By Drs. Sylvain Ehrenfeld and Reba Goodman
Outer space has become a global commons and is becoming a busy place. Around 1,800 satellites are currently orbiting Earth. After serving humankind, all satellites are doomed to die and become space junk. Today’s satellites are tomorrow’s space debris. There are currently approximately 2,100 objects of debris, traveling at great speed, tracked by space surveillance networks. Space debris can pose a collision risk to functional satellites, and several failures have been attributed to space debris.
We enjoy the benefits of work in space every day. Communication satellites enable broadcasting, telephone and TV signals, provide Internet linkages and support financial transactions. Earth satellites provide data about the planet’s ecosystems and the weather and are a help in international treaty verification. When a communication satellite malfunctioned in 1998, it caused great disruption—credit cards failed and some radio and TV networks went off the air.
There are examples of cooperation in space activities. Since 1994, the UN Committee for the peaceful uses of outer space cooperates with NASA in monitoring space debris. Another example of cooperation is the scientific work being done by people from many nations in the International Space Station, launched in 1998.
The UN is very concerned with the possible militarization of outer space. Treaties regarding weapons in space are inadequate. The placement of nuclear weapons in space is prohibited under the 1967 Outer Space Treaty still in effect. The treaty, however, does not prohibit nuclear warheads on missiles launched from the ground into space.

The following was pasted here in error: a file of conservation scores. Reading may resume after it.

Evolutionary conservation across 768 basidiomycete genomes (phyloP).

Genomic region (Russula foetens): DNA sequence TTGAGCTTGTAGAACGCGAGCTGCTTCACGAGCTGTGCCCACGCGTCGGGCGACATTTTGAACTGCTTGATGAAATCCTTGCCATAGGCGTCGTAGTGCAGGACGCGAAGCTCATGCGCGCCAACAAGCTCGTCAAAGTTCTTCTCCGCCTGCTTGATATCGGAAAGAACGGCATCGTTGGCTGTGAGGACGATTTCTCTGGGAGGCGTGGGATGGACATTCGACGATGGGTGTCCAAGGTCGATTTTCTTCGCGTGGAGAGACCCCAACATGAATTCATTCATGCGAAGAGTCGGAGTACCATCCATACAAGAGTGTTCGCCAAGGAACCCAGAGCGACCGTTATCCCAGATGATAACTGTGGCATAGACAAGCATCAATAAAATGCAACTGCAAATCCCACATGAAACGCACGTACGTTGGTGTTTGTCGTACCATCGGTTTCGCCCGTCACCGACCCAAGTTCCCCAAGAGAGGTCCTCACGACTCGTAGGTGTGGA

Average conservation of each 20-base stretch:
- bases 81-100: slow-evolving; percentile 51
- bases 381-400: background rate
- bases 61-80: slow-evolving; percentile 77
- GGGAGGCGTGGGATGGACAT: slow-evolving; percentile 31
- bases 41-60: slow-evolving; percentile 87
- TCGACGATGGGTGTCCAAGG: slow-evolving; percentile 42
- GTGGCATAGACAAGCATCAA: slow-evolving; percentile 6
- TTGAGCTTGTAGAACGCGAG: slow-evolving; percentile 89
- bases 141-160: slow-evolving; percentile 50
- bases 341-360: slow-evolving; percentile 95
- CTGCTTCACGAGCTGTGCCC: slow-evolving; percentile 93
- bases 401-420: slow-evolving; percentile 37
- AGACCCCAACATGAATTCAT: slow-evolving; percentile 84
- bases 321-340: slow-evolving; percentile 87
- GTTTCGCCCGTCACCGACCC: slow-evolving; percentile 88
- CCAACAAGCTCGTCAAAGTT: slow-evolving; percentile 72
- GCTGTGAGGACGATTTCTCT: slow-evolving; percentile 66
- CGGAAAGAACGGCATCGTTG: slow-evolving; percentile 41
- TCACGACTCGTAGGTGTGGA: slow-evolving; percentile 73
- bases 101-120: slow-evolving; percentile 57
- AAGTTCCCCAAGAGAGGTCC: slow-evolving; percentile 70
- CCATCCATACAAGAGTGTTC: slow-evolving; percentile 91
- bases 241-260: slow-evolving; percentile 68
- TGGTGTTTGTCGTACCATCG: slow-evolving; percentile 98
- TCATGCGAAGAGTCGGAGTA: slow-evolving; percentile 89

Capabilities of other countries are growing. China showed that it can destroy a target in space when it destroyed its own defunct weather satellite in 2007. Clearly, more international agreements are needed.
Recently, President Trump announced that he is going to establish a sixth branch of the military called the “Space Force.” Also, he stated that America must have dominance in space. Establishment of a new branch of the military would require approval of Congress. The establishment of a space force undermines the peaceful use of space and is very dangerous. Ironically, Trump’s statement came as the UN hosted a conference discussing the peaceful uses of space and how it can benefit humanity. It is also the 50th anniversary of the Outer Space Treaty.
President Trump’s idea of dominance is sure to be challenged by other countries. Furthermore, dominance deprives us of the real benefits of cooperation.
In musing on the Outer Space Treaty, Neil deGrasse Tyson, the astrophysicist and director of the Hayden Planetarium in New York, said: “Why do we promise we’ll treat each other nicely in space? If that’s successful, why don’t we have a peaceful use of Earth treaty?” Amen to that.
Dr. Sylvain Ehrenfeld, IHEU representative to the UN, and Dr. Reba Goodman, are members of the Ethical Culture Society of Bergen County.